Thursday August 14, 2014
Published by ASHRAE | Written by Dr. Andy Pearson
There has been a great deal of discussion in recent years of the merits of “low charge” systems. The incentives to follow this trend are diverse, ranging from the flammability of hydrocarbons or the toxicity of ammonia to the expected higher cost of the new fluids currently under development and not yet on the market. New technology has provided a further boost to the aspirations of system designers. Microchannel heat exchangers and innovative sensor technology enable plants to run on a fraction of the charge that was required back in the olden days when refrigerant was cheap and leaks didn’t seem to matter.
There are several apparently contradictory factors that emerge once you dive in to consider the implications of low charge design in more depth. It is misleading and potentially harmful to think that if low charge is good then lower charge must be better. If designing for lower charge causes the system to be less reliable, then the operator (who has pies or milk or data to process) will not be impressed. Likewise, if low charge equals low efficiency, the business will suffer increased costs. Low charge is very much a case of “be careful what you wish for.”
It is also a mistake to equate lower charge with lower refrigerant loss. It is common to hear charge expressed as “pounds per ton” (or in metric, “kg/kW”). This is a useful measure for making a quick assessment of likely charge requirements but more than a moment’s thought can lead to some puzzling and perverse conclusions.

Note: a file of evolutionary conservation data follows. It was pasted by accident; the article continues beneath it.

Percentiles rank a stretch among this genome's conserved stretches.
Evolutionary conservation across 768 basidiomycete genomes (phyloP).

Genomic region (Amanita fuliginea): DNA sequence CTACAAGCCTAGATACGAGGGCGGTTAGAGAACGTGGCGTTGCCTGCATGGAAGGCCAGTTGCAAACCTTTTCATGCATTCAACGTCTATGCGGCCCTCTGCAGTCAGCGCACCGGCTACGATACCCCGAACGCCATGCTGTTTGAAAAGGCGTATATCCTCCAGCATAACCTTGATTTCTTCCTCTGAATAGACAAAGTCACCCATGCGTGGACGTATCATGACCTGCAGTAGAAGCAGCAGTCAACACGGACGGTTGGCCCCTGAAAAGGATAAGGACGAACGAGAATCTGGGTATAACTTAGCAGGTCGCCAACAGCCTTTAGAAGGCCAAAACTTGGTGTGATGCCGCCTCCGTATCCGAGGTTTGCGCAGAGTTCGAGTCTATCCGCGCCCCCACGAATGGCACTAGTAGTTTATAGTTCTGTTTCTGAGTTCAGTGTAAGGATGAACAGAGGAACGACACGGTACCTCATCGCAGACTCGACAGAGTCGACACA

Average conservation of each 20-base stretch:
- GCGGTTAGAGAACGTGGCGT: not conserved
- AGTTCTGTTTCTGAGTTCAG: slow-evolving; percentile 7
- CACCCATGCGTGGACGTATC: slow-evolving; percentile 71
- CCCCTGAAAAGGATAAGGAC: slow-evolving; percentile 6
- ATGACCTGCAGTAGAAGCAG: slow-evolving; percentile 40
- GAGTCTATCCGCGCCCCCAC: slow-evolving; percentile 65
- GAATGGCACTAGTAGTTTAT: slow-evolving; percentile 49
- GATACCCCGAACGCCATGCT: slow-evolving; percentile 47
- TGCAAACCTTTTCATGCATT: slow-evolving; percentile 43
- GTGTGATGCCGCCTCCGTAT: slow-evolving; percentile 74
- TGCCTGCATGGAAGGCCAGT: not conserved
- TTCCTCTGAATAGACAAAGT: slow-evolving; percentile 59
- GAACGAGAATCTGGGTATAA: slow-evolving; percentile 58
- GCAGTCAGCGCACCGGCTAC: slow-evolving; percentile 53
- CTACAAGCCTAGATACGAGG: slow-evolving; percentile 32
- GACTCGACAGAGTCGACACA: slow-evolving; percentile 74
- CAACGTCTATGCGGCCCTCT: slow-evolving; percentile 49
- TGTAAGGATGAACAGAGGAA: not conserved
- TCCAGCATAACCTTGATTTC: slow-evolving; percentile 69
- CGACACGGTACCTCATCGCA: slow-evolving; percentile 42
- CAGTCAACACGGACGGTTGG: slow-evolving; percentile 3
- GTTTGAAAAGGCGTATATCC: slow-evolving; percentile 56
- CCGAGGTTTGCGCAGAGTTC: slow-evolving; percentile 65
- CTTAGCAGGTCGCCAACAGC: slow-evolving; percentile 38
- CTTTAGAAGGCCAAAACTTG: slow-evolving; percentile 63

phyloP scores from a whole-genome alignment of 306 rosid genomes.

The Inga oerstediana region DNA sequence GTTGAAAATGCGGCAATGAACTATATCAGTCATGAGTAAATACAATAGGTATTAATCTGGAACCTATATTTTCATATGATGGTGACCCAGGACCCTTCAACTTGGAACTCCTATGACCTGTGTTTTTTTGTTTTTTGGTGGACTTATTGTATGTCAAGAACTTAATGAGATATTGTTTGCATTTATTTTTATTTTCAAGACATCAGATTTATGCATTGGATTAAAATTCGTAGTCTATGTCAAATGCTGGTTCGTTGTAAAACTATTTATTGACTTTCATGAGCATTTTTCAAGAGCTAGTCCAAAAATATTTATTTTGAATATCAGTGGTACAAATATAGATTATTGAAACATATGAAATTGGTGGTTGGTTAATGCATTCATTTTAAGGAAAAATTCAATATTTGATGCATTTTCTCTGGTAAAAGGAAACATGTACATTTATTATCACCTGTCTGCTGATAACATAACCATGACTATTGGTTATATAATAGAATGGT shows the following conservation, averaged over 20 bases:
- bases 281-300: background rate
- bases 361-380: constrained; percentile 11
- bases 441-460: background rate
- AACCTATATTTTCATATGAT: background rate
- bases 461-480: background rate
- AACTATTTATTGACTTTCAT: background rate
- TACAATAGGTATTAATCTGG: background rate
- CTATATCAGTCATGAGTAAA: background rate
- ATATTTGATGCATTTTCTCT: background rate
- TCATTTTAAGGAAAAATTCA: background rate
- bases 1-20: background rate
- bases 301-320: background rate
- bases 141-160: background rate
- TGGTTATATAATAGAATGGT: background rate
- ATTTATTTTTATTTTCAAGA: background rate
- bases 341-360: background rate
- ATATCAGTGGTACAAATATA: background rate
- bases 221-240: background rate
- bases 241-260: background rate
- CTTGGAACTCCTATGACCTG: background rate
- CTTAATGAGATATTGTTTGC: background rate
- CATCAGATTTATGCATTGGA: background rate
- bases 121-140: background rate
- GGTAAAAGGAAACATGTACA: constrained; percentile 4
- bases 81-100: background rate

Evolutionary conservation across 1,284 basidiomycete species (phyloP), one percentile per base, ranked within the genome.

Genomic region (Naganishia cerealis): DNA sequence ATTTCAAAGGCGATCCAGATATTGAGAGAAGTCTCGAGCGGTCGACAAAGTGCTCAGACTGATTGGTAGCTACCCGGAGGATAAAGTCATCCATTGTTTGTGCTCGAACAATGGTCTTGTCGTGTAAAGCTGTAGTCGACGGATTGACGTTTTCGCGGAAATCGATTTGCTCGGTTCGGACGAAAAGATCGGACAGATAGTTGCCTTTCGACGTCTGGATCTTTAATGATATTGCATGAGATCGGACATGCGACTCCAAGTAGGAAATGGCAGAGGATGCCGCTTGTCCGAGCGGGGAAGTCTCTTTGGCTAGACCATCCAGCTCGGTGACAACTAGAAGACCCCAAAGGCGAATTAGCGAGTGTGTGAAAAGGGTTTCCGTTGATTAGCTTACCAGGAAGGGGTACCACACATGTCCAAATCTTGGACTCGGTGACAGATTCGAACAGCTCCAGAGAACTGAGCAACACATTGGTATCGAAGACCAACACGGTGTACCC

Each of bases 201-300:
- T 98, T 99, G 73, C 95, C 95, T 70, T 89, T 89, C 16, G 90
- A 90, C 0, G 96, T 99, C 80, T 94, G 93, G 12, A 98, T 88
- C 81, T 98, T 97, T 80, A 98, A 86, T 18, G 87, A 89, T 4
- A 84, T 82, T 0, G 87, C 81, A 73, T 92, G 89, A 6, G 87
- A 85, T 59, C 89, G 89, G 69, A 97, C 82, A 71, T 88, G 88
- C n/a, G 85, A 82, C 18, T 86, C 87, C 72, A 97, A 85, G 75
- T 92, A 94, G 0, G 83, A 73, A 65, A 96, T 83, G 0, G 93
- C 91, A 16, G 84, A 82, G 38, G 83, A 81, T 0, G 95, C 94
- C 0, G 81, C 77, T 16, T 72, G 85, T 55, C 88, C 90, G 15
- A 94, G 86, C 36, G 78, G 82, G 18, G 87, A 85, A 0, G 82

If a system with a charge of 1,000 pounds of refrigerant leaks at a rate of 10% per year, the owner has to buy 100 pounds of replacement each year. If this is replaced with a system that only has 100 pounds of charge but nothing is done to address the common causes of leakage then he still has to buy 100 pounds per year, but to keep the plant running reliably and efficiently he now has to buy in smaller quantities, more frequently and with more frequent service visits to match. There is no doubt that this low charge way of going about the business of cooling will be much more expensive in this case—and the operator will still not be impressed. Even worse, the common measure of system leakiness—the percent per year—will have been increased from 10% per year to 100% per year, which is horrific in anyone’s book. Now the operator is not only paying more to keep his plant running, he is also ashamed to show his figures in public because they are so bad. The converse also applies: the easiest way to improve the annual leak rate is to massively overcharge the system. This is good math but extremely bad practice.
The real benefit of designing a low charge system depends very much on the incentives mentioned at the top of the page. If refrigerant cost is the driver, for example the predicted cost of HFO blends when they reach the market, then eliminating leak sources is a greater imperative. Low charge design follows on the basis that once the regular trickles of refrigerant leakage have been eliminated then the occasional blow out—a total system loss—becomes the most significant danger. In this case low charge is beneficial because there is less total to lose.
If management of flammability or toxicity is the issue, then the regular trickles are less of a concern and the imperative is to avoid sudden rapid loss that would lead to a hazardous situation developing. A low charge design is obviously beneficial. Once large loss has been designed out, the smaller leaks, which can be a timely warning of a growing problem, can be addressed on a regular maintenance basis. Different incentive; same end result.
To paraphrase Albert Einstein, “The charge should be as low as possible, but not lower.” ■
Andy Pearson, Ph.D., C.Eng., is group engineering director at Star Refrigeration in Glasgow, UK.
This article was published in ASHRAE Journal, August 2014. Copyright 2014 ASHRAE. Reprinted here by permission from ASHRAE at www.azane-inc.com. This article may not be copied nor distributed in either paper or digital form by other parties without ASHRAE’s permission. For more information about ASHRAE, visit www.ashrae.org.